My name is Lee Wallace and I am a personal injury lawyer practicing in
Atlanta, Georgia. I have been writing a series about Georgia’s law
that requires employees to reimburse their employers for workers’
compensation payments (the workers’ compensation subrogation lien).
If you have not had a chance to read the other blog entries, I will try
to get you caught up quickly. Often one of my personal injury clients
was on the job when he was hurt due to someone else’s negligence.
My client may have been hurt in a car accident when a negligent driver
struck her from behind while she was driving her company car, or perhaps when a
defective product that had no guard cut off her fingers.
Georgia workers’ compensation law was developed to cover injuries
to employees while they were on the job. The law gives a tradeoff. In
workers’ comp, the amount of money the employer has to pay is very
limited, substantially less than it would have to pay under normal circumstances.
On the other hand, the employer has to (well, is supposed to) pay every
time an employee is hurt on the job, regardless of whose fault the injury
was. However, under Georgia law, if my client gets money in the
car accident lawsuit, or the product liability case, the employer (or more likely, its workers’
compensation insurance company) can demand that my client reimburse it
for the money it paid out.
O.C.G.A. § 34-9-11.1. The law makes several exceptions to this rule, however, and I have been
discussing those exceptions in these blog entries.
One significant exception is that some specific types of payments that
my client might receive are exempt from the workers’ compensation
subrogation lien – in other words, even if my client gets paid these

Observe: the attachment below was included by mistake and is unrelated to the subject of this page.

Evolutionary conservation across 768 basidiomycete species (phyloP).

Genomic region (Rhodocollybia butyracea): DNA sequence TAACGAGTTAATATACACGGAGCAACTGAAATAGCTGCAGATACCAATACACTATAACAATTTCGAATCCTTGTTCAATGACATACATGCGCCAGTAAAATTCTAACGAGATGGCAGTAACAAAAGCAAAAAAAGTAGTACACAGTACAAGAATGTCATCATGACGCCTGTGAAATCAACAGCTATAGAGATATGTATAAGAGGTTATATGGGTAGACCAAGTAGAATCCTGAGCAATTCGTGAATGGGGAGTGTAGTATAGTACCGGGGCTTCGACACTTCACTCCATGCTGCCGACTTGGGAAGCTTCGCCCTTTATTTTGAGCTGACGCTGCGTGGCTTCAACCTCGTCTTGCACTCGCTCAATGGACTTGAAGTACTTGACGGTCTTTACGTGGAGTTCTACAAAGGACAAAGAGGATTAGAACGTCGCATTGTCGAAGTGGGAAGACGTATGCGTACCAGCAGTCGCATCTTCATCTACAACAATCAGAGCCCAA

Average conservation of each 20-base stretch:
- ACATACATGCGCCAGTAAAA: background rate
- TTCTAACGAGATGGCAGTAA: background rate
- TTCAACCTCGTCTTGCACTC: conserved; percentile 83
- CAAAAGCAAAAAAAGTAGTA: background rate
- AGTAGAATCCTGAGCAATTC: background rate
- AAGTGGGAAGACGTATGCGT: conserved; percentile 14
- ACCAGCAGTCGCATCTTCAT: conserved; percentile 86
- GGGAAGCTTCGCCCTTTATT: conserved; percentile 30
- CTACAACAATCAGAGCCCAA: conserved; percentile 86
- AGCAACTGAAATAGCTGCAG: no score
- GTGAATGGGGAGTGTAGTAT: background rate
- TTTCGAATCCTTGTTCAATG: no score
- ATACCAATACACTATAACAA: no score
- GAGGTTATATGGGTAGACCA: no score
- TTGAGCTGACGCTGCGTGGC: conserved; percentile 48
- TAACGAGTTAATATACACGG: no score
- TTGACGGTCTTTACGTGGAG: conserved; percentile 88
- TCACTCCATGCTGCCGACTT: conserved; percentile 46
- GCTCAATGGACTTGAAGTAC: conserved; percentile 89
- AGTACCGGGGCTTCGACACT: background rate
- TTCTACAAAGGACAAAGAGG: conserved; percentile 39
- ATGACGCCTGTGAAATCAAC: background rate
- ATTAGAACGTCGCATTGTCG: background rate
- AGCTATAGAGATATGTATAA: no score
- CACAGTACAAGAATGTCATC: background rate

amounts, she does not have to pay the workers’ compensation carrier
or the employer out of these funds.
Uninsured motorist or underinsured motorist insurance. For example, a carrier has no lien on uninsured motorist benefits that
my client may recover.
Stewart v. Auto-Owners Ins. Co., 230 Ga. App. 265, 268 (Ga. Ct. App. 1998), the Court refused to allow
a workers’ compensation carrier (Auto-Owners) to assert a lien against
the benefits paid to the employee (Stewart) by an uninsured motorist carrier.
“In enacting O.C.G.A. § 34-9-11.1, the legislature intended
‘to provide for some amount of cost containment, [**885] by recompensing
the employer [for amounts recovered against a third party].’ Bennett,
215 Ga. App. at 425 (3).” Id. The recovery, therefore, only extends
to recovery against a third party.
By contrast, uninsured motorist benefits are something the employee has
purchased and paid for himself. The benefits arise from a “contractual
duty arising under [the plaintiff’s] insurance policy, and the payment
made to the plaintiff under the terms of her uninsured motorist policy
was not a recovery from a negligent third party.” Id.
“Accordingly, we find as a matter of law that Auto-Owners could not
assert a subrogation lien against Stewart’s uninsured motorist benefits.
To hold otherwise would require that we disregard the plain wording of
the Act, as well as the intent of the legislature, which we cannot do.”
In other words, my client, the employee, went out and bought and paid for
the uninsured motorist insurance all by himself. The only person who should
benefit from an insurance contract the employee made for himself is the
employee. It would be unfair to let the employer take advantage of the
fact that my client made provisions to protect himself in case he was
hit by a driver who did not have enough insurance to cover my client’s